In July 2020, Manea joined the scientific advisory board of the newly established Documentation Center Political Islam (Dokumentationszentrum Politischer Islam), an Austrian government institute. According to political scientist Farid Hafez, this institution is the Austrian government’s “latest step in surveilling Muslims and pushing Muslim civil society organizations to the margin” after its Hijab-ban and closing of mosques, supposedly implemented to counter “political Islam.” The scientific board, which is headed by Mouhanad Khorchide, also counts Lorenzo Vidino, Susanne Schröter and Heiko Heinisch as members.
In Switzerland in November 2004, Elham Manea established the Forum für einen fortschrittlichen Islam (FFI, Forum for a Progressive Islam). The president of FFI is Saïda Keller-Messahli, one of the most prominent voices mainstreaming Islamophobia in Switzerland. Manea is a board member of the FFI, which claims to represent the “silent majority” of Muslims, who are not organized in Muslim associations. Other FFI members include former Swiss politicians and non-Muslims. In November 2015, following the terrorist attacks against the French Bataclan theater, the FFI called on European imams to issue a Fatwa against Political Islam and called for the ban of the Islamic Central Council in Switzerland, a Salafi organization mostly made up of Swiss converts to Islam.
In a 2019 talk organized by the ÖIF in the city of Wels, Manea called for the expulsion of teachers who belong to Turkish Islamic organizations such as Millî Görüş. She said that these teachers should not be permitted to teach religious education in schools, claiming that they have “totalitarian views” and are inspired by “political Islam” (a term that originated in “Western” scholarship to describe “movements representing modern political mobilization in the name of Islam” in the late twentieth century, often used by anti-Muslim authors to criminalize Muslim civil society in “Western” and Muslim-majority nations). In Wels, the conservative newspaper Volksblatt titled an interview with Manea, “‘I Have No Problem with the Headscarf Ban’ Muslim Political Scientist Elham Manea Warns of the Excesses of Political Islam.”
Manea also supports the Austrian far-right government’s hijab ban that was later lifted by the Constitutional Court and has spoken disparagingly of the hijab and by extension those who wear it, saying of the ban: “It is not discriminatory. … There must also be the possibility to prevent certain phenomena of religious excesses.” She also supported the ÖVP’s position to ban “political Islam,” stating in an October 2018 interview that the goal of non-violent Islamists was “no democratic pluralist society, but a totalitarian project.”
From 2014 to 2017, Manea wrote nearly two dozen op-eds for the Huffington Post. In December 2017, she argued that then-US President Donald Trump’s Muslim and African Ban was “discriminatory” but “not a Muslim Ban,” on the basis that “citizens of Muslim faith of the other countries are allowed to enter the country.” Manea has published three op-eds on non-violent Islamic extremism. This idea of expanding countering violent extremism (CVE) programs to include “non-violent extremism” is promoted by many anti-Muslim institutions and people such as Lorenzo Vidino. To effectively counter non-violent extremism, Manea argued in 2014, there must be a reform of Islam, “a long-term project … to tame the religion and bring it back to the private spiritual domain of the individual. It is an indispensable step for the separation of state and religion.” Manea further claimed “that non-violent extremism set the stage for violent extremism.” For her, “the absence of real reformation has paved the ground for the re-Islamisation process and the rise of political Islam, and from its womb ISIS.” In a January 2017 op-ed, Manea welcomed the Women’s March, the worldwide protest of women following the inauguration of president Donald Trump, but criticized the “iconic Shepard Fairey poster” of a Muslim woman wearing an American flag headscarf: “I was alarmed by some posters used for your campaign, namely the posters showing a woman wearing the American flag as a headscarf (veil),” arguing that the hijab is a “controversial symbol.”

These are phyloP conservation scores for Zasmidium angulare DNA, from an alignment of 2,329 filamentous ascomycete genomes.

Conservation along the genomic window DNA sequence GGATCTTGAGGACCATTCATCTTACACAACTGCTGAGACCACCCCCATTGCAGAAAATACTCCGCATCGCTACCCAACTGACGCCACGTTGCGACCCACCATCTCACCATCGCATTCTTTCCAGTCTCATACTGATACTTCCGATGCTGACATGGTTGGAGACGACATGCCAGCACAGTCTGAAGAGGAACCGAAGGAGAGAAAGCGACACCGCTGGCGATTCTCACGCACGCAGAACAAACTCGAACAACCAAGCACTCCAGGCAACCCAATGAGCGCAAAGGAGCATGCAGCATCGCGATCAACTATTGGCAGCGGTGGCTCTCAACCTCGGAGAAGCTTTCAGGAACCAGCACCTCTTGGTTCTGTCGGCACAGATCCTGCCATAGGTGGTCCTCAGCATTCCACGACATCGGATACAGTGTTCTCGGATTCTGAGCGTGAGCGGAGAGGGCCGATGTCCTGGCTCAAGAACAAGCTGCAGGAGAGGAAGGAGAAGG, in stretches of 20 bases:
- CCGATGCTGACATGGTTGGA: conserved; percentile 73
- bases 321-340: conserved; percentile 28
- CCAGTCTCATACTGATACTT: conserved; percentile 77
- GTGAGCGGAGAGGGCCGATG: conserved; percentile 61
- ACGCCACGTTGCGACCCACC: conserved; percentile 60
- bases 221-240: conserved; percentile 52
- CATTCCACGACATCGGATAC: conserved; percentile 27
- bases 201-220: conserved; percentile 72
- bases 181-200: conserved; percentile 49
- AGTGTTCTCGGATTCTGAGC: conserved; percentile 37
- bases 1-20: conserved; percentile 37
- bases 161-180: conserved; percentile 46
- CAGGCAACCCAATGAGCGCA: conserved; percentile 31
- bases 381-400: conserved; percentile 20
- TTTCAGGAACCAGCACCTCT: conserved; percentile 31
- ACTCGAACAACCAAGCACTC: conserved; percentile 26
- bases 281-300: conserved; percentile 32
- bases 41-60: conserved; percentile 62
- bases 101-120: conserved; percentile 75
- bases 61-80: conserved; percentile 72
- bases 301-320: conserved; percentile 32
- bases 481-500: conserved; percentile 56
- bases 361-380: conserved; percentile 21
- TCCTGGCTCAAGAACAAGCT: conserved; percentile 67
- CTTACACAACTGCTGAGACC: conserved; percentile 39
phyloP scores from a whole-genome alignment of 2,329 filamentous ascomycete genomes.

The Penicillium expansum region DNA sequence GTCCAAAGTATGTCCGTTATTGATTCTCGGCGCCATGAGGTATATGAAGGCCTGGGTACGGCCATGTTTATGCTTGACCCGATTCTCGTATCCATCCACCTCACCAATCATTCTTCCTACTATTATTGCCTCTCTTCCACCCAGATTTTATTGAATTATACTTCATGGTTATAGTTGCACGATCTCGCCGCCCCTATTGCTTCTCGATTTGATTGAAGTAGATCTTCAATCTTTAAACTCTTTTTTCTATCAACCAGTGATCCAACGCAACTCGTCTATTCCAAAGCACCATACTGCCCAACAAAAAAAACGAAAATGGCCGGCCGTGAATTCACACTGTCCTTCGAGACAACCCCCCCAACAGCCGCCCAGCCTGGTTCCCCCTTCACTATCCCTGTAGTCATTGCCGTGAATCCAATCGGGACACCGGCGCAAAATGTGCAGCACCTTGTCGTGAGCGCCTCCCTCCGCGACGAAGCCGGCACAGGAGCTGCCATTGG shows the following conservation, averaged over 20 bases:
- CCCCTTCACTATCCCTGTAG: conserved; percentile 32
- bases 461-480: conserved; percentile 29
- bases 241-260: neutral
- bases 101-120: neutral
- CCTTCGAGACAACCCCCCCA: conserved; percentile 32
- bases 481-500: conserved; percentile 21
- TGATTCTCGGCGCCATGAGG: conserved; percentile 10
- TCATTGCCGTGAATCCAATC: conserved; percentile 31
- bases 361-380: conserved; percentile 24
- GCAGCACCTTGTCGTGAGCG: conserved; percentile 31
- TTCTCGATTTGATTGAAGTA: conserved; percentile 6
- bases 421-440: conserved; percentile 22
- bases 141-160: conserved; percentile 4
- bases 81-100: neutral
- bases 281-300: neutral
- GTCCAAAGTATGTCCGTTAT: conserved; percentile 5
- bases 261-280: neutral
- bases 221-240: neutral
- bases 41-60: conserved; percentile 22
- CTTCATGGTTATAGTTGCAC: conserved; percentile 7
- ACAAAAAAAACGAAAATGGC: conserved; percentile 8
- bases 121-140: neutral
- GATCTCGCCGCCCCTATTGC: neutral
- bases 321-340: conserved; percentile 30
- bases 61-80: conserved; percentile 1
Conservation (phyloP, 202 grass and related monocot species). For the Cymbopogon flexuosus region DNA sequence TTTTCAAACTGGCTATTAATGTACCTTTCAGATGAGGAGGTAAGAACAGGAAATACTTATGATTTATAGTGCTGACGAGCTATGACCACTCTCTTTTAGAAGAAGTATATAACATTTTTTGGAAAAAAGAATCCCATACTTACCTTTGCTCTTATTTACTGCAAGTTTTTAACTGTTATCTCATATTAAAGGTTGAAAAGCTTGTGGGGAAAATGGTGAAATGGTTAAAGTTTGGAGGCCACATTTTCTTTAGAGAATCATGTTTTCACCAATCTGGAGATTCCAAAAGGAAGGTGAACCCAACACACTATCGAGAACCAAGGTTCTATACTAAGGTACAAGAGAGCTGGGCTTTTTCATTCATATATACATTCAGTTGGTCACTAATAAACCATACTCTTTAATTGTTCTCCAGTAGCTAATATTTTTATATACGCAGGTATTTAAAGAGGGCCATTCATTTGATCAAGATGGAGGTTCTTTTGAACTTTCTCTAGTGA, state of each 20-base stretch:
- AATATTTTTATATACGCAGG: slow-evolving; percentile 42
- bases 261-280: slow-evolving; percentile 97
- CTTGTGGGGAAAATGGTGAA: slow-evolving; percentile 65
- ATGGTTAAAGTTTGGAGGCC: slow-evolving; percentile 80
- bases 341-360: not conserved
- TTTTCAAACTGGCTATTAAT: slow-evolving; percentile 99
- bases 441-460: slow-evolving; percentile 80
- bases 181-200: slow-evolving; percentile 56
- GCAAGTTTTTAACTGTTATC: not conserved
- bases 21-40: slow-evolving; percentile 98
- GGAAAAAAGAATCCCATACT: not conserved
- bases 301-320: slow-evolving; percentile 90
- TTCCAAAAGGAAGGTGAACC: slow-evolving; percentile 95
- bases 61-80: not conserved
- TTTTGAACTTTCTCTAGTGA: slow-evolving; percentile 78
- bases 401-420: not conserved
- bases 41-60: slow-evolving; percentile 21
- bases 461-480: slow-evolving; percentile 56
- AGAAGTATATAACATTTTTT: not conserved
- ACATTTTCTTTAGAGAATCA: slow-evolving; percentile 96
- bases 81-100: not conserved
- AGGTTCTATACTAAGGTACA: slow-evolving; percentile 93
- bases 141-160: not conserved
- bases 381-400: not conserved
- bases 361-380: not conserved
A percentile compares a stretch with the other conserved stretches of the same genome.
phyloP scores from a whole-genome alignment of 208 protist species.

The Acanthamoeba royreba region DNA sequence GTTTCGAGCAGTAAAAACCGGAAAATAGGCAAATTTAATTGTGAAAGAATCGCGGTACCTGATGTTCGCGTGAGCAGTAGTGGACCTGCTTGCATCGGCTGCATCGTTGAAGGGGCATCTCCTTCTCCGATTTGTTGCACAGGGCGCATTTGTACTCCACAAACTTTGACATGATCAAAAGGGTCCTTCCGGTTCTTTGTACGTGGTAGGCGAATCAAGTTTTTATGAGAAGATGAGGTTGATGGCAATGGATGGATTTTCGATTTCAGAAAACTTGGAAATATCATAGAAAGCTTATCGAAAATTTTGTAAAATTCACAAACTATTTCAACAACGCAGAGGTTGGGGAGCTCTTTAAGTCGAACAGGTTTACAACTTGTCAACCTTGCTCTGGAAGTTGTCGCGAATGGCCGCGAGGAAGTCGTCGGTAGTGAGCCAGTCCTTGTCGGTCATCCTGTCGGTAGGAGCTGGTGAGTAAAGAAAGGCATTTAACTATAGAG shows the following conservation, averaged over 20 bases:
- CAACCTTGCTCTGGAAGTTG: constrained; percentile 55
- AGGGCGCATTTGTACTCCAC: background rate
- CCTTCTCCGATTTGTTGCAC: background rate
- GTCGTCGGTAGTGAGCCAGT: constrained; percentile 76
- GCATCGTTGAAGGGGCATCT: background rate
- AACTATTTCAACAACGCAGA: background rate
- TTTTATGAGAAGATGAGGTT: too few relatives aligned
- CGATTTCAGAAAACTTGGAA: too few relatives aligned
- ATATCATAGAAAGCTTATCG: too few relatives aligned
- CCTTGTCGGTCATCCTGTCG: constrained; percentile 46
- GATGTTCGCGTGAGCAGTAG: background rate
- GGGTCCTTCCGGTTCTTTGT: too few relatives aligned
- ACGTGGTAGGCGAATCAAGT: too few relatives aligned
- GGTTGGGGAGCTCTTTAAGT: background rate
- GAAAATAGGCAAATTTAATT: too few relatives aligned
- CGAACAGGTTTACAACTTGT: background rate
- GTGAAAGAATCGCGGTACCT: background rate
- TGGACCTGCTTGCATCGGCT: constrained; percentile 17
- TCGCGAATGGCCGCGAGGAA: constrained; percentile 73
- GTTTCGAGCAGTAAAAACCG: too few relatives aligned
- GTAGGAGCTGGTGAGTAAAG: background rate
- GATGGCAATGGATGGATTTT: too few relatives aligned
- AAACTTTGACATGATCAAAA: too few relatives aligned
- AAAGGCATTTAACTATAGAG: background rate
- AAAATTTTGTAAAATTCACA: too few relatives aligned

In an article published in October 2018, Manea criticized US philosopher and gender theorist Judith Butler’s arguments that laïcité disparages and promotes the exclusion of Muslims (laïcité is the French model of secularism, or separation of church and state, developed during the French Revolution, in which public expression of religion is legally prohibited and socially shunned). According to Manea, such arguments are “toxic postcolonial, postmodern discourse[s]” that essentialize or reduce “Muslim women into only their covering,” and are therefore a “racist way of seeing a person.”
Manea is also the author of several books. Her latest book, published in 2018 by Random House Germany, is entitled Der Alltägliche Islamismus (“On Everyday Islamism”), which is translated on her faculty page as “On-Non Violent Islamism.”